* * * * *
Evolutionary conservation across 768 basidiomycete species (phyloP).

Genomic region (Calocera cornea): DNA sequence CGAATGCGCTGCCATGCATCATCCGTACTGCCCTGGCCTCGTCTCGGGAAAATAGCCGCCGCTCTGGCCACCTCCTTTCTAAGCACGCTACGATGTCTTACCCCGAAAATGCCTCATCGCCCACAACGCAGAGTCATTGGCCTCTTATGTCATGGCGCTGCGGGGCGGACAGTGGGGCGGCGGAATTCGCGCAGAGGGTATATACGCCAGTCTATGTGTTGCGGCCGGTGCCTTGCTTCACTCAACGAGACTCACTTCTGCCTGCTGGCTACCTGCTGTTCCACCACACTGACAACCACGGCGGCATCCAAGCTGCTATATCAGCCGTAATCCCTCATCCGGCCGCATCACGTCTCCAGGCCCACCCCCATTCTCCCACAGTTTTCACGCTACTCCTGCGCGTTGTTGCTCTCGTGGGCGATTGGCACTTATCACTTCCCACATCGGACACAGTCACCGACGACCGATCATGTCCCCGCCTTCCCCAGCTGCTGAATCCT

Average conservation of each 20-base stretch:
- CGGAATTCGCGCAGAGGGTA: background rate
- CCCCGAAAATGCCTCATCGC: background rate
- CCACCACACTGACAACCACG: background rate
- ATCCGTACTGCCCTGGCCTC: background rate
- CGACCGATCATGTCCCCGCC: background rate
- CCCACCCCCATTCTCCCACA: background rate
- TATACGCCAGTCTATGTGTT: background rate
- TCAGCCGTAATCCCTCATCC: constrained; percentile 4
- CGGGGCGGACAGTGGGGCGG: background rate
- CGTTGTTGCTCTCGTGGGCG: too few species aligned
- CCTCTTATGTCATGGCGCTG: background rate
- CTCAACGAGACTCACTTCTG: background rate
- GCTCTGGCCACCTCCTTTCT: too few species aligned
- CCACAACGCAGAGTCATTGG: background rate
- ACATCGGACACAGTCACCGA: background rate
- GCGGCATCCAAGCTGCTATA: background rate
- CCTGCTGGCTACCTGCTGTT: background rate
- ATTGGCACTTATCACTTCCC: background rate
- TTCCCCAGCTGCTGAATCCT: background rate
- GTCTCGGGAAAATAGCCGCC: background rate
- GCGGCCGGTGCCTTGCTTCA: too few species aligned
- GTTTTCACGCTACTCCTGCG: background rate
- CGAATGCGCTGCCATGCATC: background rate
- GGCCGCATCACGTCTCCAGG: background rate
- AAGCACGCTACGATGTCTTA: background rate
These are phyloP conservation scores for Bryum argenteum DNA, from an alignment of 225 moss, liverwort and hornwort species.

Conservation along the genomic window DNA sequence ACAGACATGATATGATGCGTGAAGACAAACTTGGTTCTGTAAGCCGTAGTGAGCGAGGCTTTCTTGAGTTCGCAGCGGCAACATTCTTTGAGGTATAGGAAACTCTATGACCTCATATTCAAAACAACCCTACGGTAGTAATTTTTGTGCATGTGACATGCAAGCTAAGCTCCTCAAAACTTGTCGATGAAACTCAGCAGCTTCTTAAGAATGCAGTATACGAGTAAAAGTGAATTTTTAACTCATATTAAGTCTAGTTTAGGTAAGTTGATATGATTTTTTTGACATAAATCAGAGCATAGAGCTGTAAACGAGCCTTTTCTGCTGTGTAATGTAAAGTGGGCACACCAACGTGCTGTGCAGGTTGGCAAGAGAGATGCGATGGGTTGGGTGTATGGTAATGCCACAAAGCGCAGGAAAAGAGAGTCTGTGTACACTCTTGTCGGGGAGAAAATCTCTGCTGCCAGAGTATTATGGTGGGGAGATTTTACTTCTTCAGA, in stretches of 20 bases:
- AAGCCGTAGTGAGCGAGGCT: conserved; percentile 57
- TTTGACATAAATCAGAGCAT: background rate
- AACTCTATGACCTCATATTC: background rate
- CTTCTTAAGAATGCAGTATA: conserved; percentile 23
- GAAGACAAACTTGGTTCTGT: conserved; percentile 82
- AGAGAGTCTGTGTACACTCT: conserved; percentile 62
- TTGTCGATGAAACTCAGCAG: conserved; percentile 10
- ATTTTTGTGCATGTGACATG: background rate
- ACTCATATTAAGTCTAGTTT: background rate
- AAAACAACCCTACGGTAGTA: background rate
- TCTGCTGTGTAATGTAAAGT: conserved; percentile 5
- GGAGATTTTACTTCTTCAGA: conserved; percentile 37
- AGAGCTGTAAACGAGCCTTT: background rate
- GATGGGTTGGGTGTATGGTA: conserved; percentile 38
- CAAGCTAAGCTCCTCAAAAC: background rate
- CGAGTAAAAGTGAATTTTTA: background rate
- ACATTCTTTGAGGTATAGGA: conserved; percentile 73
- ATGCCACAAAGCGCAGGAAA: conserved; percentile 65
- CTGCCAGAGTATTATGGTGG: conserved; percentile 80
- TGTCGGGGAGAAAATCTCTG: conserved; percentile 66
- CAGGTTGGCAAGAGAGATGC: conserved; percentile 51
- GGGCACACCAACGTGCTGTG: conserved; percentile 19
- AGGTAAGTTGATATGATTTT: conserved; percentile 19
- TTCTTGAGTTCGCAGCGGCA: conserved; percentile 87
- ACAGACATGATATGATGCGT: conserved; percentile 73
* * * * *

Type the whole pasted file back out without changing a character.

Evolutionary conservation across 768 basidiomycete species (phyloP).

Genomic region (Calocera cornea): DNA sequence CGAATGCGCTGCCATGCATCATCCGTACTGCCCTGGCCTCGTCTCGGGAAAATAGCCGCCGCTCTGGCCACCTCCTTTCTAAGCACGCTACGATGTCTTACCCCGAAAATGCCTCATCGCCCACAACGCAGAGTCATTGGCCTCTTATGTCATGGCGCTGCGGGGCGGACAGTGGGGCGGCGGAATTCGCGCAGAGGGTATATACGCCAGTCTATGTGTTGCGGCCGGTGCCTTGCTTCACTCAACGAGACTCACTTCTGCCTGCTGGCTACCTGCTGTTCCACCACACTGACAACCACGGCGGCATCCAAGCTGCTATATCAGCCGTAATCCCTCATCCGGCCGCATCACGTCTCCAGGCCCACCCCCATTCTCCCACAGTTTTCACGCTACTCCTGCGCGTTGTTGCTCTCGTGGGCGATTGGCACTTATCACTTCCCACATCGGACACAGTCACCGACGACCGATCATGTCCCCGCCTTCCCCAGCTGCTGAATCCT

Average conservation of each 20-base stretch:
- CGGAATTCGCGCAGAGGGTA: background rate
- CCCCGAAAATGCCTCATCGC: background rate
- CCACCACACTGACAACCACG: background rate
- ATCCGTACTGCCCTGGCCTC: background rate
- CGACCGATCATGTCCCCGCC: background rate
- CCCACCCCCATTCTCCCACA: background rate
- TATACGCCAGTCTATGTGTT: background rate
- TCAGCCGTAATCCCTCATCC: constrained; percentile 4
- CGGGGCGGACAGTGGGGCGG: background rate
- CGTTGTTGCTCTCGTGGGCG: too few species aligned
- CCTCTTATGTCATGGCGCTG: background rate
- CTCAACGAGACTCACTTCTG: background rate
- GCTCTGGCCACCTCCTTTCT: too few species aligned
- CCACAACGCAGAGTCATTGG: background rate
- ACATCGGACACAGTCACCGA: background rate
- GCGGCATCCAAGCTGCTATA: background rate
- CCTGCTGGCTACCTGCTGTT: background rate
- ATTGGCACTTATCACTTCCC: background rate
- TTCCCCAGCTGCTGAATCCT: background rate
- GTCTCGGGAAAATAGCCGCC: background rate
- GCGGCCGGTGCCTTGCTTCA: too few species aligned
- GTTTTCACGCTACTCCTGCG: background rate
- CGAATGCGCTGCCATGCATC: background rate
- GGCCGCATCACGTCTCCAGG: background rate
- AAGCACGCTACGATGTCTTA: background rate
These are phyloP conservation scores for Bryum argenteum DNA, from an alignment of 225 moss, liverwort and hornwort species.

Conservation along the genomic window DNA sequence ACAGACATGATATGATGCGTGAAGACAAACTTGGTTCTGTAAGCCGTAGTGAGCGAGGCTTTCTTGAGTTCGCAGCGGCAACATTCTTTGAGGTATAGGAAACTCTATGACCTCATATTCAAAACAACCCTACGGTAGTAATTTTTGTGCATGTGACATGCAAGCTAAGCTCCTCAAAACTTGTCGATGAAACTCAGCAGCTTCTTAAGAATGCAGTATACGAGTAAAAGTGAATTTTTAACTCATATTAAGTCTAGTTTAGGTAAGTTGATATGATTTTTTTGACATAAATCAGAGCATAGAGCTGTAAACGAGCCTTTTCTGCTGTGTAATGTAAAGTGGGCACACCAACGTGCTGTGCAGGTTGGCAAGAGAGATGCGATGGGTTGGGTGTATGGTAATGCCACAAAGCGCAGGAAAAGAGAGTCTGTGTACACTCTTGTCGGGGAGAAAATCTCTGCTGCCAGAGTATTATGGTGGGGAGATTTTACTTCTTCAGA, in stretches of 20 bases:
- AAGCCGTAGTGAGCGAGGCT: conserved; percentile 57
- TTTGACATAAATCAGAGCAT: background rate
- AACTCTATGACCTCATATTC: background rate
- CTTCTTAAGAATGCAGTATA: conserved; percentile 23
- GAAGACAAACTTGGTTCTGT: conserved; percentile 82
- AGAGAGTCTGTGTACACTCT: conserved; percentile 62
- TTGTCGATGAAACTCAGCAG: conserved; percentile 10
- ATTTTTGTGCATGTGACATG: background rate
- ACTCATATTAAGTCTAGTTT: background rate
- AAAACAACCCTACGGTAGTA: background rate
- TCTGCTGTGTAATGTAAAGT: conserved; percentile 5
- GGAGATTTTACTTCTTCAGA: conserved; percentile 37
- AGAGCTGTAAACGAGCCTTT: background rate
- GATGGGTTGGGTGTATGGTA: conserved; percentile 38
- CAAGCTAAGCTCCTCAAAAC: background rate
- CGAGTAAAAGTGAATTTTTA: background rate
- ACATTCTTTGAGGTATAGGA: conserved; percentile 73
- ATGCCACAAAGCGCAGGAAA: conserved; percentile 65
- CTGCCAGAGTATTATGGTGG: conserved; percentile 80
- TGTCGGGGAGAAAATCTCTG: conserved; percentile 66
- CAGGTTGGCAAGAGAGATGC: conserved; percentile 51
- GGGCACACCAACGTGCTGTG: conserved; percentile 19
- AGGTAAGTTGATATGATTTT: conserved; percentile 19
- TTCTTGAGTTCGCAGCGGCA: conserved; percentile 87
- ACAGACATGATATGATGCGT: conserved; percentile 73